Monday, March 12, 2012

1979 - Micronauts #8

Micronauts #8
“Earth Wars”
August 1979
Writer: Bill Mantlo
Artists: Michael Golden/Bob McLeod

Prompted by his son’s latest action figures, the Micronauts (released by Mego Toys in 1976), writer Bill Mantlo lobbied Marvel Comics to chase down the rights for a comic book series based on those toys. When they did, a new problem presented itself: the toys had no existing backstory. So Mantlo went to work and not only created that backstory, but created a universe, or as he would call it, The Microverse, and a grand conflict to plunged these action figures into.

It’s easy to see the immediate similarities with Star Wars (for example, the big bad villain in black or the underdog rag-tag group of rebels with robot companions) and you can’t argue those, but it didn’t take long for Mantlo to put his unique stamp on these characters.

An interesting side note was the apparent fans outcry against artist Michael Golden’s work, criticized for being too simple and cartoonish. Marvel employed several inkers during Golden’s Micronauts run, like Joe Rubinstein and Al Milgrom, who were coached on how to help his art look less cartoony and more Kirby-ish.

Micronauts #8 was one of those comic books that I read over and over again as a kid. Re-reading it now, I felt the same way about it: Wow. They just don’t make comics like this anymore.

Let’s start with the cover. Not bad, not necessarily Michael Golden’s best, but still a great attention grabber. Moving onto the dramatic splash page: Wow. You can’t ask for anything more than that. Explosions everywhere. The story’s title “Earth Wars” is crammed into the corner because there’s so much action packed into the one panel page.

This story is introduced from the point of view of a young boy, Steve Coffin, who discovered the Micronauts as they fled from their Microverse pursued by the forces of the evil Baron Karza. Now, Baron Karza has found a way into our world and maintained his size and powers. Despite the best efforts of the military forces stationed at NASA and the Micronauts, Karza is wining.

Fortunately, the being known as the Time Traveler intercedes and empowers Steve Coffin’s dad with the Uni-Power, transforming him into Captain Universe. Now imagine that you’re reading this as a kid and have magically transported yourself into Steve’s place. You’re caught in the middle of this nightmare confrontation and then suddenly your dad is given cosmic powers! Seriously, could you ask for anything more as a reader? Writer Bill Mantlo did a wonderful job creating that bond between the reader and Steve Coffin, with its seeds going back to Micronauts #2.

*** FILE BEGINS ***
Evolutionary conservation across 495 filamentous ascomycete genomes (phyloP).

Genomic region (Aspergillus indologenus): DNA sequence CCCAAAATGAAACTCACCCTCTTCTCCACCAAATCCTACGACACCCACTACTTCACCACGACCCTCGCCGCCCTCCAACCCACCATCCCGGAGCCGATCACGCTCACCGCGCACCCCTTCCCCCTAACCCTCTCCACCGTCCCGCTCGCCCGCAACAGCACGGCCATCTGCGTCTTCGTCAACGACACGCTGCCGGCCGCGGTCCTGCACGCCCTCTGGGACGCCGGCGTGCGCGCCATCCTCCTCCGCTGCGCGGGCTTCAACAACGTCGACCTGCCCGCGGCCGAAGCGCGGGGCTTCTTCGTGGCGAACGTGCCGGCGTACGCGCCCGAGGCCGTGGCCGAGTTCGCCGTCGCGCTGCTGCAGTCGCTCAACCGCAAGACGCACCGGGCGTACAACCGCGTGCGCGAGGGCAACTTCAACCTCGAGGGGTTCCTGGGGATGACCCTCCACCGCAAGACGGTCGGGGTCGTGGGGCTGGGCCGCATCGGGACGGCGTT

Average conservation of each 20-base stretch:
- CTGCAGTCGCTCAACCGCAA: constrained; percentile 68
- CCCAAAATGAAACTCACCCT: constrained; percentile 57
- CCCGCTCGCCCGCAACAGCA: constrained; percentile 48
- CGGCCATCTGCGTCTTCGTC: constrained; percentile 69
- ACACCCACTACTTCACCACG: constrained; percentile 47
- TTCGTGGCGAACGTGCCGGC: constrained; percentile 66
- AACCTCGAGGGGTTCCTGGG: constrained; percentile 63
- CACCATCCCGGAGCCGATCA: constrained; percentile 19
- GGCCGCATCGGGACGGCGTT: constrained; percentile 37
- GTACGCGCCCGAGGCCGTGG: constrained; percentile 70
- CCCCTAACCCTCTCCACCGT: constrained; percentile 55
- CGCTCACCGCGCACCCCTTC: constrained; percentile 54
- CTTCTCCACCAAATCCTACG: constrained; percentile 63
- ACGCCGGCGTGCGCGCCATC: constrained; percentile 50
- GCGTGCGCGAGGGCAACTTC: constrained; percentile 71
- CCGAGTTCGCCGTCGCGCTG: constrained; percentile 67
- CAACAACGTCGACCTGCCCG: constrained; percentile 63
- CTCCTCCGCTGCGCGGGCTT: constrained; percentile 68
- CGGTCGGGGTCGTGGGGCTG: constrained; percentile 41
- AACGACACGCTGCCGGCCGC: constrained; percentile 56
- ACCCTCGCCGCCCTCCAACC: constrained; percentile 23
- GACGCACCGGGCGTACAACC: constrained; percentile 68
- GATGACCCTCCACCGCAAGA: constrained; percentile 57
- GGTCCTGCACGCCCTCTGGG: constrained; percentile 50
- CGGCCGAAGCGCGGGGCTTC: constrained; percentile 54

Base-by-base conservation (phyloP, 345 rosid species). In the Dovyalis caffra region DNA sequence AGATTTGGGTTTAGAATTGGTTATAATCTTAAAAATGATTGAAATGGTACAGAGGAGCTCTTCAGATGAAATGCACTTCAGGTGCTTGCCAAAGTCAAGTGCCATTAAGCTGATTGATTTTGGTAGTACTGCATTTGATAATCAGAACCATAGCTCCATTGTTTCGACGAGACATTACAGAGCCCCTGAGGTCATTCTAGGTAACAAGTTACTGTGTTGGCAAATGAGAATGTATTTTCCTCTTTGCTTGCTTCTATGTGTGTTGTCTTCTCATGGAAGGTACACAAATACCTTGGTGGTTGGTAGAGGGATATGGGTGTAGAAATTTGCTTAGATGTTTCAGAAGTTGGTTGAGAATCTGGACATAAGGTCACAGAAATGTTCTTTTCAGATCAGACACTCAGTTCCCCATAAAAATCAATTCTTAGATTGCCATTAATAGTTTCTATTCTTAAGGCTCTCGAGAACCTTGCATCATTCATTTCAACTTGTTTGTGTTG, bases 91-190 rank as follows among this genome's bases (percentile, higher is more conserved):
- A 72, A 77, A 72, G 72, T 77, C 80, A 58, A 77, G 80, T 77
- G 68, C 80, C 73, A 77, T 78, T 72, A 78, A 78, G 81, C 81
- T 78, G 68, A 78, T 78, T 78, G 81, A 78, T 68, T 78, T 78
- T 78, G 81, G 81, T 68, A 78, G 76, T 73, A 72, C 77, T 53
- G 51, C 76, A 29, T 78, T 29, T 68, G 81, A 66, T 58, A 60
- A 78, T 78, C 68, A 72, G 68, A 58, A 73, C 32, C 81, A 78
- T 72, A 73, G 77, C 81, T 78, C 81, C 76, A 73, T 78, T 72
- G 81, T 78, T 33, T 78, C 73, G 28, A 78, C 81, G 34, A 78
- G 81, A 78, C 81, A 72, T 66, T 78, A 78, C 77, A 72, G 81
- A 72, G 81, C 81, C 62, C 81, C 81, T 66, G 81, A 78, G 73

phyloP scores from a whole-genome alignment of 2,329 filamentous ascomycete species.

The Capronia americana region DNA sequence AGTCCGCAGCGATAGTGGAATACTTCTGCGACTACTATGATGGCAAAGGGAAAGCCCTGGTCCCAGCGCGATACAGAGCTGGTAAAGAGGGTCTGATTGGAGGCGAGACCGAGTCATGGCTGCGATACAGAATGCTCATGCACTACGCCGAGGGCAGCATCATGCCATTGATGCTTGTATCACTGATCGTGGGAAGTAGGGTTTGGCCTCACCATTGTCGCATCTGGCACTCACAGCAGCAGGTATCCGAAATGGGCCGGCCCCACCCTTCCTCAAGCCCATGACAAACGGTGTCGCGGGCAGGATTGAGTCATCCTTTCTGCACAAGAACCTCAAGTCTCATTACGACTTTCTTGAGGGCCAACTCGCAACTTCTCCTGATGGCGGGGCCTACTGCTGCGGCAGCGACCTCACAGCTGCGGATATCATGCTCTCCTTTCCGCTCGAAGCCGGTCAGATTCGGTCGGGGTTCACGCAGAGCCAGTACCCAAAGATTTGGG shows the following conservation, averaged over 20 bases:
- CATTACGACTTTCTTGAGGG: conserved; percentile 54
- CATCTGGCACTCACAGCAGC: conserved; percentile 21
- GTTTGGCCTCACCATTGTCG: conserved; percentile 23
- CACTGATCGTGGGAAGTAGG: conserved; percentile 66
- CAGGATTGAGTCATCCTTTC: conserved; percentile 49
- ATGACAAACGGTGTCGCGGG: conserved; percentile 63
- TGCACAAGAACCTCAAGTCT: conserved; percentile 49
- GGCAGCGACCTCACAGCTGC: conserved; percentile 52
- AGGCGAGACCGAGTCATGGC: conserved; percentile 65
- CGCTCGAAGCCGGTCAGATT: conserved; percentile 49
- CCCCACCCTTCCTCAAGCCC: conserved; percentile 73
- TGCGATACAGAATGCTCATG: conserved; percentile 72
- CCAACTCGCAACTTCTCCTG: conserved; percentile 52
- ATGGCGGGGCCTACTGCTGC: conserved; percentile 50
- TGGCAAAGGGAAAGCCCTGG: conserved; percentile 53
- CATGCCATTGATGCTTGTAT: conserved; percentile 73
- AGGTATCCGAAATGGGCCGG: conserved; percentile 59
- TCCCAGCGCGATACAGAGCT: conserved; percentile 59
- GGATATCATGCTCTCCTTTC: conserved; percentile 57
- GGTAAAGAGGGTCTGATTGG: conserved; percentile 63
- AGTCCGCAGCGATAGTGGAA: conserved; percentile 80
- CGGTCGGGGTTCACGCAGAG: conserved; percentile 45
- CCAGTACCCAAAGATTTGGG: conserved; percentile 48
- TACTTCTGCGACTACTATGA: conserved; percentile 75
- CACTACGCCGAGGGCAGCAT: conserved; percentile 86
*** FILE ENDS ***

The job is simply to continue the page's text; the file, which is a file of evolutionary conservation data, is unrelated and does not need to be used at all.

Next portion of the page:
A cataclysmic battle ensues between Captain Universe and Baron Karza which climaxes in Karza’s defeat and withdrawal from our world. Ray Coffin, with the Uni-Power returned to the Time Traveler, is reunited with his son while our heroes also return to the Microverse to face a new series of challenges over the next few issues.

Micronauts #8 is a unique self-contained comic book that told a great story tailor-made for its audience and served as a compelling springboard into the next story arc.


  1. Great post Jason - Micronauts was simply a superb underrated series (and probably never to be collected sadly). Bill Mantlo alwys kept the stories fresh and interesting and the artist rosta was good. It completely outstripped its "toy" origins - credit to all the creators but Bill especially.

    AS an aside - when I sold my collection ( to move to archives / masterworks etc)some years ago - I kept this as I feared it would never be collected. One of a very few titles I still hold.

  2. Thanks Chris. I was thinking of tracking down the Special Edition version of the Micronauts as I believe they were recoloured, or at least printed on better paper.

  3. Great post. MICRONAUTS hit the newsstand when it was easy for a young teen to purchase most of the Marvel line on a weekly allowance (try doing that now!). I had no idea who Michael Golden or Bill Mantlo were, but the cover of the first issue (by the late, great Dave Cockrum) caught my attention, and the interior story and art had me hooked. For a time, each issue was better than the last. After Golden left the series, I continued to read it, though the Chaykin/Milgrom pairing was horrific. Broderick brought some much-needed detail back to the book and Bill's writing was pure fun.

    Similar to Chris, I also held onto my Micronauts collection when I sold off my comic book collection. I also decided to keep my entire ROM run (75 issues + 4 annuals), because like Micronauts, I doubt we will see a collected version of that series any time soon either, and it had some amazing highlights throughout its 6+ years on the market.

    You are absolutely right...they don't make comics like this anymore.



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